People come to science fiction in strange ways. I didn't discover the genre existed until I was 14, and then only by accident, on the bookshelves of a friend's house. The first SF book I ever read was Arthur C. Clarke's Childhood's End, and immediately I was hooked.
But this is a mundane tale of SF discovery compared to the one I heard last night. I did a reading at Hugo House in Seattle. I read "The Kindness of Strangers," which will be published in Lou Anders's anthology Fast Forward 2 later this year (or maybe it's early next year). One of the attendees, a lovely young woman in her early twenties who is about to start med school, told me that when she was eleven, she and her mother were staying in a motel. It was a cheap place, and there was a stack of porn under the bed. Among the porn, was, unaccountably, a copy of Beggars In Spain. At first she didn't want to touch the book because it was actually sticky. But like most bright kids, reading was important to her, so she read my book and discovered SF.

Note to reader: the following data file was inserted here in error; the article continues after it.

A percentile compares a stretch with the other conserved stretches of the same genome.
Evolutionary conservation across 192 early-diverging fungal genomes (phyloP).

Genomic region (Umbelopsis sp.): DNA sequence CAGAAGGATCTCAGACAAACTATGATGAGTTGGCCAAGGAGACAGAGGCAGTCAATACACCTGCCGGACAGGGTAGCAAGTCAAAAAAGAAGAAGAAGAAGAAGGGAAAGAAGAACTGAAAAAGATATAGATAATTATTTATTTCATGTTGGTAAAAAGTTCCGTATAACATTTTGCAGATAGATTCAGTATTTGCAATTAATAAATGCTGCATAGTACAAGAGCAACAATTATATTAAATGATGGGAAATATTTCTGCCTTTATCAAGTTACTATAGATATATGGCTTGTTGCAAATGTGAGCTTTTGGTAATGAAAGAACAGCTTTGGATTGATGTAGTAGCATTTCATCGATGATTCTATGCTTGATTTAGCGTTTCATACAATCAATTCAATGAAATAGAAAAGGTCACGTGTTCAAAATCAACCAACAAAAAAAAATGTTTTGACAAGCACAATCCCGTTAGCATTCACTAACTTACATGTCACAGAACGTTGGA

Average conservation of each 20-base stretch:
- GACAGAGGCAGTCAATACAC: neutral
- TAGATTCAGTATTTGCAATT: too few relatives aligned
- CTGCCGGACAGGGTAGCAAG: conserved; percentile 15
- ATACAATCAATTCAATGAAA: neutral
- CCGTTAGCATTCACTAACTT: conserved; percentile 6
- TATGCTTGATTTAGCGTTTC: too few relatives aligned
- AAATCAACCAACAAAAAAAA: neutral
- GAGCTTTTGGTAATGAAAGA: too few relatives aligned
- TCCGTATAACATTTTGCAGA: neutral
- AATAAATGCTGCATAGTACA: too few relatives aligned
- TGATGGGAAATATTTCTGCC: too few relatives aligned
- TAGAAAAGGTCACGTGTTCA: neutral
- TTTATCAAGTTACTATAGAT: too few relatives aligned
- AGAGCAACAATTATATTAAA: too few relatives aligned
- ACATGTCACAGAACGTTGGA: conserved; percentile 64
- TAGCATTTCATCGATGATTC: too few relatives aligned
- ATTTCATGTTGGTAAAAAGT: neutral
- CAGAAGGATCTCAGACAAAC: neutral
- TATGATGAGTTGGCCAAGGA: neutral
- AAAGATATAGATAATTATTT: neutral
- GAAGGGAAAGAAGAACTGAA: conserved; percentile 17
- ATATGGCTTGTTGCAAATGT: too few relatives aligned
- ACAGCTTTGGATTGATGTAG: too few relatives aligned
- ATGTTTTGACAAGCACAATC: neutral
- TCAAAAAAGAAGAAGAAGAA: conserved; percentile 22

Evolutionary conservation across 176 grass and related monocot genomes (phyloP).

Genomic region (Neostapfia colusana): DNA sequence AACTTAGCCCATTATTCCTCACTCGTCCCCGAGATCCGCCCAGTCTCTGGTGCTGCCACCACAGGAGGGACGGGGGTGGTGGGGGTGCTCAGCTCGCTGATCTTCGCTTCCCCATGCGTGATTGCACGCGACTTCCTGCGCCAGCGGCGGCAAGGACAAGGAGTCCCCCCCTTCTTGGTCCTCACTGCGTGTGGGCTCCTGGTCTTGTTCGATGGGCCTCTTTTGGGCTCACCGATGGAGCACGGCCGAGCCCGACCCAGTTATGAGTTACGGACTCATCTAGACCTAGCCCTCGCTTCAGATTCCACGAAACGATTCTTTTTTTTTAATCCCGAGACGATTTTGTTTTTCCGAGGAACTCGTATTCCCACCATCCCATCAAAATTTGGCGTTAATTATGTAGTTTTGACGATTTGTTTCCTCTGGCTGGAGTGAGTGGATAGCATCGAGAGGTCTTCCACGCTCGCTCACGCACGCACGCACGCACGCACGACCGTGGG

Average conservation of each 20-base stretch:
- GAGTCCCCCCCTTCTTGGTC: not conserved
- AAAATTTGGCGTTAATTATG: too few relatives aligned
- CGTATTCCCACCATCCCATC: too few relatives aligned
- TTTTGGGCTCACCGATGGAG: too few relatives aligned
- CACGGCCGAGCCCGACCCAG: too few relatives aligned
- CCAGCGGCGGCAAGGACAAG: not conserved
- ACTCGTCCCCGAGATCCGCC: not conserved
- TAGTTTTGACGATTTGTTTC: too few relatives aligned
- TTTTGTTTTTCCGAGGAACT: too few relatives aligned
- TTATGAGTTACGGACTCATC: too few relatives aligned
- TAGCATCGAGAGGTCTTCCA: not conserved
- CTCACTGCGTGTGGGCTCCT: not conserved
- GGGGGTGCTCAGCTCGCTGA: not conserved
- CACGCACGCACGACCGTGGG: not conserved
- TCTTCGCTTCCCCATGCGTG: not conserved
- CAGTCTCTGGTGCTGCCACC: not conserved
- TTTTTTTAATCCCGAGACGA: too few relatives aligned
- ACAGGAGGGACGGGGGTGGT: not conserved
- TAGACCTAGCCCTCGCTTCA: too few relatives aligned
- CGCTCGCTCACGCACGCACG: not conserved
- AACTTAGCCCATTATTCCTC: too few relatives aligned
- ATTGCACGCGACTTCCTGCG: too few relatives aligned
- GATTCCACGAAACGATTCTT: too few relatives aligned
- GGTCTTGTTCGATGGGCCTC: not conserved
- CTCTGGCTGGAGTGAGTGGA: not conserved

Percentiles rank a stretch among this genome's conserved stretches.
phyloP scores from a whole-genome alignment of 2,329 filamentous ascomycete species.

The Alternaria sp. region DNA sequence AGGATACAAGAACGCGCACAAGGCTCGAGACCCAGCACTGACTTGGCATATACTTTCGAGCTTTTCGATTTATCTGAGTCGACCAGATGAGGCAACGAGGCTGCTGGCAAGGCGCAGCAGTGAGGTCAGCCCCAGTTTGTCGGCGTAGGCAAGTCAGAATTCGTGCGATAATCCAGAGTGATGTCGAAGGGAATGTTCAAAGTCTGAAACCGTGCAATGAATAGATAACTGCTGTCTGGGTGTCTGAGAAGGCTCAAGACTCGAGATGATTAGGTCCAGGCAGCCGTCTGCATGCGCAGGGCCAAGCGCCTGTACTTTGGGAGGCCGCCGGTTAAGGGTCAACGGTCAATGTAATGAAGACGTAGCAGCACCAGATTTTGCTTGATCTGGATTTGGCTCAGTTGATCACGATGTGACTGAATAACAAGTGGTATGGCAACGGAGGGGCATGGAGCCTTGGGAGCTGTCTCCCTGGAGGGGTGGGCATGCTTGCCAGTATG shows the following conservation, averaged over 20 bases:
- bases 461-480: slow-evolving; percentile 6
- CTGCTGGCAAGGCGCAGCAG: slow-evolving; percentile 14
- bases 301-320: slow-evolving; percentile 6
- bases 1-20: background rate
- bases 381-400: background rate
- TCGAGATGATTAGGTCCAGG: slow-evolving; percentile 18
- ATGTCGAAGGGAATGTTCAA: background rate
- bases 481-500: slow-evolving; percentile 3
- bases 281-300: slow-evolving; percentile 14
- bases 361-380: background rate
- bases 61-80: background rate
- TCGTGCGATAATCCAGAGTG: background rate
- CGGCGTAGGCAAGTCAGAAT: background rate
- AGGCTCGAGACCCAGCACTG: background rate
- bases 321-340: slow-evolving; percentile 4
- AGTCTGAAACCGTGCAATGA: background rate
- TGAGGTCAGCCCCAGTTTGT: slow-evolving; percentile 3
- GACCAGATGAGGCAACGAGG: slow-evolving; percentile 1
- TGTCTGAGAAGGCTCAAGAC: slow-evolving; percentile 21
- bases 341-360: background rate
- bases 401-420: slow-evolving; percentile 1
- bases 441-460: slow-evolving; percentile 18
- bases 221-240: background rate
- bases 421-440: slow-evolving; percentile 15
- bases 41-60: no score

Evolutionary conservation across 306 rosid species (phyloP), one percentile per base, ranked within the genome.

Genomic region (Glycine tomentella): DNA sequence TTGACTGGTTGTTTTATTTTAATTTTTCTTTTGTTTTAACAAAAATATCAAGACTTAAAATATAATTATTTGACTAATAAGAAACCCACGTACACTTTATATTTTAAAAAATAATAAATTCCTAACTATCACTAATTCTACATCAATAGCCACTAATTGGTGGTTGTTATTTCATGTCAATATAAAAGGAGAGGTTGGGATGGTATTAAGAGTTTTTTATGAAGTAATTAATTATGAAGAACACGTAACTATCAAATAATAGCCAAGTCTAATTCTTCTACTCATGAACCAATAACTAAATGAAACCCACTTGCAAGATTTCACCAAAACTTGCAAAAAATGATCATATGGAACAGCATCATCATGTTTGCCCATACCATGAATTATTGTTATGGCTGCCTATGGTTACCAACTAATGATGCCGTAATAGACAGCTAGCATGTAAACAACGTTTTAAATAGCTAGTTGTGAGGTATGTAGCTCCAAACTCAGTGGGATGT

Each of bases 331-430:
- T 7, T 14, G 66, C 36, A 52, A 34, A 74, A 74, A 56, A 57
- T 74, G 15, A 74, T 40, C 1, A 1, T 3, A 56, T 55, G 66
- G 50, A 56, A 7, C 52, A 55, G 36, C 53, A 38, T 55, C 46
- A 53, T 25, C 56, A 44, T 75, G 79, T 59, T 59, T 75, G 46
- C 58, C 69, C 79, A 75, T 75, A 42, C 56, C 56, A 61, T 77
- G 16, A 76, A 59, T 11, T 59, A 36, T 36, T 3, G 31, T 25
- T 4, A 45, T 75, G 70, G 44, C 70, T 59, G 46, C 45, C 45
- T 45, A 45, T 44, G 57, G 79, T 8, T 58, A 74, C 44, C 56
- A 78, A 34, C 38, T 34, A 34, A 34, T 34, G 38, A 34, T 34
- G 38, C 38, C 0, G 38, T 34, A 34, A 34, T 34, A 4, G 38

I was very touched by this story. I also see in it a great blurb for my next novel:
NANCY KRESS: BETTER THAN STICKY PORN